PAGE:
pkgs.ripgrep
          ];
        };
      };
    };
}
$ nix run
/opt/homebrew/bin/bash
/opt/homebrew/bin/rg
foo

I thought nix flakes were “pure” and shouldn’t be grabbing these binaries from the parent environment’s PATH. Why is that happening? Shouldn’t pkgs.symlinkJoin be directing it to the nix-installed rg? Weird.

1 Like

Aha, writeShellApplication: nixpkgs/trivial-builders.nix at 588c4f214ee5c98d3925666d84555025e5e6ea5c · NixOS/nixpkgs · GitHub patches the path based on inputs.

Unfortunately, attempting it results in the below error right now:

error: Package ‘python3.10-pyopenssl-22.0.0’ in /nix/store/1njdlszpc3bchdcwk45c3ndb0nfmwqcr-source/pkgs/development/python-modules/pyopenssl/default.nix:73 is marked as broken, refusing to evaluate.

I’m not sure what is bringing in Python, it looks like it just runs shellcheck on the input, which I think is in Haskell, right?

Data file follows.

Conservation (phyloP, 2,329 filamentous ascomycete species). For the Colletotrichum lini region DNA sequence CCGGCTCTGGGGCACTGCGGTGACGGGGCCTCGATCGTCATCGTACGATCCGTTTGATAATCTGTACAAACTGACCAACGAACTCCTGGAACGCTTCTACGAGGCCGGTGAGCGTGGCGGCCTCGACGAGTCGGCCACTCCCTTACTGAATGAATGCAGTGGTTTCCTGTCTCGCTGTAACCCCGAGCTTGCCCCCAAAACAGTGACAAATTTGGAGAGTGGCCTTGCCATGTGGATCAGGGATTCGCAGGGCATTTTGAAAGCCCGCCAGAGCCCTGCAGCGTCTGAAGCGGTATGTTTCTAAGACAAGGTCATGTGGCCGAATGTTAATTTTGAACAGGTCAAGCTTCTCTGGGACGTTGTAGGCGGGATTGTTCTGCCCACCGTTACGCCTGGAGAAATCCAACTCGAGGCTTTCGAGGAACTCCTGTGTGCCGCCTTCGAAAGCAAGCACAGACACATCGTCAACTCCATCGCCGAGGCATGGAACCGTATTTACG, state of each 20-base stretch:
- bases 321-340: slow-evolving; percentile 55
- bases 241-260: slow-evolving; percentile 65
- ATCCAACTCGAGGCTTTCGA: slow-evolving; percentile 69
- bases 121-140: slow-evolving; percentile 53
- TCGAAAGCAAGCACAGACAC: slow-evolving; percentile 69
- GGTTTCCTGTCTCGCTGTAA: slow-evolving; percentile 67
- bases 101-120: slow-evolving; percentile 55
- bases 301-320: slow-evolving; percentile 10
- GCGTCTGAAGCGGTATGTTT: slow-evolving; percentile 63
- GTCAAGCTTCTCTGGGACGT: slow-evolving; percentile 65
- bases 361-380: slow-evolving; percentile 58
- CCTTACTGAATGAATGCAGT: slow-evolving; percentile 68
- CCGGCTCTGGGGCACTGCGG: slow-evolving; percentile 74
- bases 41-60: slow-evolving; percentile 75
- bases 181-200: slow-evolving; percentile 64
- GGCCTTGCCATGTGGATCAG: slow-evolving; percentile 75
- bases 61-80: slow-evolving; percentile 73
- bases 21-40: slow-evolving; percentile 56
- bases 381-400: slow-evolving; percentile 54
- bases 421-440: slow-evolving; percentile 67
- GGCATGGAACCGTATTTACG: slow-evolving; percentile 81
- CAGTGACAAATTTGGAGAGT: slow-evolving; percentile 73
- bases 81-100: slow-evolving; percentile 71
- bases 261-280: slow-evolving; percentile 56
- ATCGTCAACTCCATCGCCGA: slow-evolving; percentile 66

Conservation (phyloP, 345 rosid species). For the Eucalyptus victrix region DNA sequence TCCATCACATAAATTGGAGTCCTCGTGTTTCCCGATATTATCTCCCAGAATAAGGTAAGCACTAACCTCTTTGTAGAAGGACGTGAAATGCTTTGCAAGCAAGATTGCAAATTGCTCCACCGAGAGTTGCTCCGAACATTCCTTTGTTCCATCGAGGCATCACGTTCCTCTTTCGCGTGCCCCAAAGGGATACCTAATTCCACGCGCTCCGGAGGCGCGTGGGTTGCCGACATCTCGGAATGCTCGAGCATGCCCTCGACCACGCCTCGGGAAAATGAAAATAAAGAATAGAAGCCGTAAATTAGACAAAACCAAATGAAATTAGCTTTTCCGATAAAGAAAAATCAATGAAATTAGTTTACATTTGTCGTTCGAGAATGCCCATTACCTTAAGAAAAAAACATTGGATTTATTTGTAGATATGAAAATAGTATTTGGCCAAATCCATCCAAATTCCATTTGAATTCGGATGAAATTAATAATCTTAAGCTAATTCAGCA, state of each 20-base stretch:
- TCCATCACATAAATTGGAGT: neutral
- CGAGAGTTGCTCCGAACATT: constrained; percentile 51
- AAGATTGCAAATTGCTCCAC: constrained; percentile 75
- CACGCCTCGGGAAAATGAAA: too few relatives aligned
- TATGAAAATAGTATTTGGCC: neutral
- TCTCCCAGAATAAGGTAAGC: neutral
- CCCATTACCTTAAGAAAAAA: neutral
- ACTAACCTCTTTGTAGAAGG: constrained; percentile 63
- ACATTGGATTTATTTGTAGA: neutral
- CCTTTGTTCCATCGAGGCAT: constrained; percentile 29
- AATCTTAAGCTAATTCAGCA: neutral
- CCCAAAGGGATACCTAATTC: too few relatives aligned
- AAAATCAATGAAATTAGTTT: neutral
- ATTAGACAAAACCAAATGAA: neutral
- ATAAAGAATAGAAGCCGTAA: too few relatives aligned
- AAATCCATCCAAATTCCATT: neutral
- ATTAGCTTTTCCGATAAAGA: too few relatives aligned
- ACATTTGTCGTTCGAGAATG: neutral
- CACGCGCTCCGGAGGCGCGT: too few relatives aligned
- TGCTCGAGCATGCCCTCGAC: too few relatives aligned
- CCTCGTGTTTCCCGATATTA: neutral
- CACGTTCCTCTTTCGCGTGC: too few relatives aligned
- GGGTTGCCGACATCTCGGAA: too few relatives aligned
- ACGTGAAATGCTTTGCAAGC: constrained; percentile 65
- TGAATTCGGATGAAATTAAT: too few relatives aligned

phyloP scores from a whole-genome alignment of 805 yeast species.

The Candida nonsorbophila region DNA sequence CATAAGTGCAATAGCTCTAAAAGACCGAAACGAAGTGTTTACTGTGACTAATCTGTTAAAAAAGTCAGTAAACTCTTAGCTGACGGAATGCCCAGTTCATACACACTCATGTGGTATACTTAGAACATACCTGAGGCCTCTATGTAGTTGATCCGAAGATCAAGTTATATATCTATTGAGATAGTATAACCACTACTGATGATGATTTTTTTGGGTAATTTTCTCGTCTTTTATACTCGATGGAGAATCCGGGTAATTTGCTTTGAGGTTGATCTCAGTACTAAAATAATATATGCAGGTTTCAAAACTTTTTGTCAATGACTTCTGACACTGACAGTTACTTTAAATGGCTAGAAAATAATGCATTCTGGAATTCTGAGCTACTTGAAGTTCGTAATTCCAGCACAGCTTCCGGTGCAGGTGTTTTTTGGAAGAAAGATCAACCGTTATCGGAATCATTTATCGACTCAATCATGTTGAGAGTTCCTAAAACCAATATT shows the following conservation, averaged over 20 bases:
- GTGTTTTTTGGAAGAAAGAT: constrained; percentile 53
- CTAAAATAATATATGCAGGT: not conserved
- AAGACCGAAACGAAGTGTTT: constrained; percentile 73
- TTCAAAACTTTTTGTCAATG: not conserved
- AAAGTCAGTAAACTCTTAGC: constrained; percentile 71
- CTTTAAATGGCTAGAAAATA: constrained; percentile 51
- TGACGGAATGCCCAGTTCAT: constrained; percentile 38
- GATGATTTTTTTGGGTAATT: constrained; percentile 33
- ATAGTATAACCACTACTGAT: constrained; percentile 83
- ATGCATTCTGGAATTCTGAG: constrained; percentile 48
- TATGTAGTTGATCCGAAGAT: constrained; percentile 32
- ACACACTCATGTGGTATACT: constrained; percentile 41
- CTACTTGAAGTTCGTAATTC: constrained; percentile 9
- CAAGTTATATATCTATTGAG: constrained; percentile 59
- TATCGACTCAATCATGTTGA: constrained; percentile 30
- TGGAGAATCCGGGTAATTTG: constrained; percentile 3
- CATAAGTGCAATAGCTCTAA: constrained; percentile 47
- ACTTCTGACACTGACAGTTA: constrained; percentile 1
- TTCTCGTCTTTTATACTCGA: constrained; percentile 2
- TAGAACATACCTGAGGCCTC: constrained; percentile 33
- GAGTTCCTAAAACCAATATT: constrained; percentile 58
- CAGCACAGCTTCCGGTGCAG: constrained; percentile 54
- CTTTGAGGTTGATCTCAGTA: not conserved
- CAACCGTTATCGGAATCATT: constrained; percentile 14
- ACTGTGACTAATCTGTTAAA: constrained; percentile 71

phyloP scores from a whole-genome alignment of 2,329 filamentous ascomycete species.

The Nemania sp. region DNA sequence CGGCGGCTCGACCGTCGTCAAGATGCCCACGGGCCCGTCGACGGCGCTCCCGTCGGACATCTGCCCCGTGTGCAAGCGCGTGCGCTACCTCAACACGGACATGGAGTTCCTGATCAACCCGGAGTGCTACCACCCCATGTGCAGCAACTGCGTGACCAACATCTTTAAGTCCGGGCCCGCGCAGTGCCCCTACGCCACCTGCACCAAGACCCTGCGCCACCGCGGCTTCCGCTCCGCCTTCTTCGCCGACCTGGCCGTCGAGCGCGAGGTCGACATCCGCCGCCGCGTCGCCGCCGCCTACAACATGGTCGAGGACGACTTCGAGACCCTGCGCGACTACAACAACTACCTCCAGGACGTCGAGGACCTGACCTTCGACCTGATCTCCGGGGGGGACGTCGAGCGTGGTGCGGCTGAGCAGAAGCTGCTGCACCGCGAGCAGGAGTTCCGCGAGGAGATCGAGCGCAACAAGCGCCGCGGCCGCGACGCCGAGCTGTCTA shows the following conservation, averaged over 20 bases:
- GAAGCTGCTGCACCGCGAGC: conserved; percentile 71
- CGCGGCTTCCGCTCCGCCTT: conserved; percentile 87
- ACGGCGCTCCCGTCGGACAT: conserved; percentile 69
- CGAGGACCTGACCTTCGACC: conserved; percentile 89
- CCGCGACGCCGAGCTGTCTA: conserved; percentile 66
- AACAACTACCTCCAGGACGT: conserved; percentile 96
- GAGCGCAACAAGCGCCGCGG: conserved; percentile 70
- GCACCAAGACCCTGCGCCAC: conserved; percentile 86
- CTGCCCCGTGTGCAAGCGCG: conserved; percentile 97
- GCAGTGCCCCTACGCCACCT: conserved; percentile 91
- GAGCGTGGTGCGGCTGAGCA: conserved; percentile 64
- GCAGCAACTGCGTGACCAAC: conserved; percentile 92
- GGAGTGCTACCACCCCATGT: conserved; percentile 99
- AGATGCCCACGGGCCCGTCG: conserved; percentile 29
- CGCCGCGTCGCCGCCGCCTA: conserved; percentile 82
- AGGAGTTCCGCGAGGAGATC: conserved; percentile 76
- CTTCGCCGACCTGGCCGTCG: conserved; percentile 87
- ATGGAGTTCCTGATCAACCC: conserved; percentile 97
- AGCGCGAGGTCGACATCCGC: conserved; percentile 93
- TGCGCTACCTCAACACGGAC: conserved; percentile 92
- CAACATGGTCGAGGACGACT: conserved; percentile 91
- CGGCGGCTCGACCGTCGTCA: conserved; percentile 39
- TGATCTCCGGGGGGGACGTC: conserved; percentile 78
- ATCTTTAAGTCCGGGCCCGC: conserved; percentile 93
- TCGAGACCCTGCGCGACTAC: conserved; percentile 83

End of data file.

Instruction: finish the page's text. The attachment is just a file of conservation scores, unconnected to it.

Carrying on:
Also, NIXPKGS_ALLOW_BROKEN=1 nix run --impure now downloads over a Gb of new stuff :man_facepalming:

Maybe I’d be better off with the manual writeScriptBin from @rgoulter above!

1 Like

Overriding the checkPhase works well, thought not sure why I’m still using my system bash.

#!/usr/bin/env bash
# foo.sh

echo "$SHELL"
command -v rg
echo foo | rg o
# flake.nix
{
  inputs = {
    nixpkgs.url = "github:nixos/nixpkgs/nixos-unstable";
  };

  outputs = { self, nixpkgs }:
    let
      system = "aarch64-darwin";
      pkgs = nixpkgs.legacyPackages.${system};
    in
    {
      packages.${system}.default = pkgs.writeShellApplication {
        name = "say_foo";
        runtimeInputs = [ pkgs.ripgrep ];
        text = ''
          #!${pkgs.stdenv.shell}
          ${builtins.readFile ./foo.sh}
        '';
        checkPhase = "${pkgs.stdenv.shellDryRun} $target";
      };
    };
}